There is the story of the martyr Vuyisile Mini, who was known as a composer of songs. There is Enoch Sontonga, the composer of “Nkosi Sikelel' iAfrika”, which is the national anthem of South Africa and at least three other countries, although in South Africa it has been diluted with parts of “Die Stem”. These are known about, but the modern and regenerative life of political songs in the country is not as a rule written about in the mass media, or studied in the academy.

Efforts to promote “The Internationale”, the US trade union anthem “Solidarity Forever”, and others of that kind are not very successful here, mainly because these works come out of a tradition that is far less of a mass phenomenon that what we have here in South Africa. With the possible exception of the “Internationale”, because of its ancient associations with the Paris Commune of 1871 (the first ever workers’ state) and its consequent worldwide acceptance as the anthem of the communists, most of these songs lack resonance in South Africa, where the living culture of political song is far in advance of other places.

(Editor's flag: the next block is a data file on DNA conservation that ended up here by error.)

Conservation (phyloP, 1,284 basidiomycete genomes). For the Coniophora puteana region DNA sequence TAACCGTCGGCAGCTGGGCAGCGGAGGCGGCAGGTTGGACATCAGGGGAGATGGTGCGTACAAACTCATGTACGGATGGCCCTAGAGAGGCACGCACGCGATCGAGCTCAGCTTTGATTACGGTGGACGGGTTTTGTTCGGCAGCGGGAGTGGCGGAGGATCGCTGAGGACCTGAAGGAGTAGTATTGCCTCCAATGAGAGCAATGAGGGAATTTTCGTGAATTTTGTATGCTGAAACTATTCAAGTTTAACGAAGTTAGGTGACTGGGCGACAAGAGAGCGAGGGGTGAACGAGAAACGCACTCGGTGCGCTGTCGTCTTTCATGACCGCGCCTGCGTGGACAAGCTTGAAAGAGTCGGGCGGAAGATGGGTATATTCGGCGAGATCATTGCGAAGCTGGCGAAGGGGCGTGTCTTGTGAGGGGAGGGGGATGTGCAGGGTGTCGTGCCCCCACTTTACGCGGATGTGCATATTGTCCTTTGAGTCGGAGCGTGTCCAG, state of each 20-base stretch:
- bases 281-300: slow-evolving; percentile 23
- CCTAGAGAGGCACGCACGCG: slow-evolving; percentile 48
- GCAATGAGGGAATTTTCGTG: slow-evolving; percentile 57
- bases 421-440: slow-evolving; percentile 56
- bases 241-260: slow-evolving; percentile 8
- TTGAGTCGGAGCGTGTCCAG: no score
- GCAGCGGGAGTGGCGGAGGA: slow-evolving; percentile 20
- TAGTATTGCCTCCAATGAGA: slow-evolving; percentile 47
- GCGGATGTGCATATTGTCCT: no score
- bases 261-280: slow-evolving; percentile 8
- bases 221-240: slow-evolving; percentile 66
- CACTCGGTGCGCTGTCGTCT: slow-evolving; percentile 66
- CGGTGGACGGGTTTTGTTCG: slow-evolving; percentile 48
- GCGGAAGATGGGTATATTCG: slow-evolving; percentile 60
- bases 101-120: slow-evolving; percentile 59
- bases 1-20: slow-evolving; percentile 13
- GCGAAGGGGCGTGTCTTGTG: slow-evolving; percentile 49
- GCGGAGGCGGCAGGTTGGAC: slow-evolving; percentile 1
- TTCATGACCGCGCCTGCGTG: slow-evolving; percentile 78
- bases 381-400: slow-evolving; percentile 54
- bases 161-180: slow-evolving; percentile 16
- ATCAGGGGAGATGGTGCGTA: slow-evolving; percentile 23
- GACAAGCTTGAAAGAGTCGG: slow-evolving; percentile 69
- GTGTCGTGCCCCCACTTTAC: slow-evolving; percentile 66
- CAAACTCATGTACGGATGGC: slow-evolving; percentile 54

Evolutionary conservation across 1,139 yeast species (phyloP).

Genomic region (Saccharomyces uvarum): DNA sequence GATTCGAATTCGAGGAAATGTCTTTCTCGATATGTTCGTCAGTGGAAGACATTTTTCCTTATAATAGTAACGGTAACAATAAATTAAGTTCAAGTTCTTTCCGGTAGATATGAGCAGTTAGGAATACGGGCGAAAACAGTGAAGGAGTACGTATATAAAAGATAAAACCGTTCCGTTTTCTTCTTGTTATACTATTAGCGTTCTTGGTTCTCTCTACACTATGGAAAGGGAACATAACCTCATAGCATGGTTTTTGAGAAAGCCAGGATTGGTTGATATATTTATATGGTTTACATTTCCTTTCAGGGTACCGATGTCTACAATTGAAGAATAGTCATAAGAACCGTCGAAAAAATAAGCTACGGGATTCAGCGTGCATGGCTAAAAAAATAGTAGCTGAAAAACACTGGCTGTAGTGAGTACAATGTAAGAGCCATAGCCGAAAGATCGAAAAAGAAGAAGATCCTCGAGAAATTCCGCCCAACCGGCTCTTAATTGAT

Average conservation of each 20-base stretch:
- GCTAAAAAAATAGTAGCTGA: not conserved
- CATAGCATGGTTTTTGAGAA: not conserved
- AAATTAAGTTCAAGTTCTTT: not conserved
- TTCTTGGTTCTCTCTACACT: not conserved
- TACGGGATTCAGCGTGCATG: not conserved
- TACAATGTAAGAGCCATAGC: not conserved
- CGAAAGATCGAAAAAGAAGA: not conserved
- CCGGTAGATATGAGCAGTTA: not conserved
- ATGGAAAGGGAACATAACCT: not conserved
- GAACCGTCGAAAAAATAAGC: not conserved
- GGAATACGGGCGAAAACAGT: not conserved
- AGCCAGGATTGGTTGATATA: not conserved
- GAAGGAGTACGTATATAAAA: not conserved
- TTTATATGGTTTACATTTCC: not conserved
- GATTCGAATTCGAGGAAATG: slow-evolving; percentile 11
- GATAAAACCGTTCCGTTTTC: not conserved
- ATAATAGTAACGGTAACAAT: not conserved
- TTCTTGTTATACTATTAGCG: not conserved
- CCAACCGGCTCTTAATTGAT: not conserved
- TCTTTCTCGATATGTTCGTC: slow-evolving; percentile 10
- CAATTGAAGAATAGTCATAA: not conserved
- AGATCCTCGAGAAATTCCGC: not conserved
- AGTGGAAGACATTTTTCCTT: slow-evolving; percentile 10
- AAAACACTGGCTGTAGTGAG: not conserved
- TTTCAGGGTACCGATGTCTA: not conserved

Is it necessary to discuss something like this? Yes, it is necessary. All of our study is to objectify our political world and to understand it in a rational and explicit way. It is not acceptable to remain with a situation where some things are reflected in academic and journalistic discourse, while other aspects of our political lives are allowed to pass away without commentary or permanent record of any kind.

In the absence of a readily-available discursive literature, the above will have to suffice for the stimulation of a discussion about political singing. We should bear in mind that this study of ours is breaking new ground in terms of commentary upon mass political song.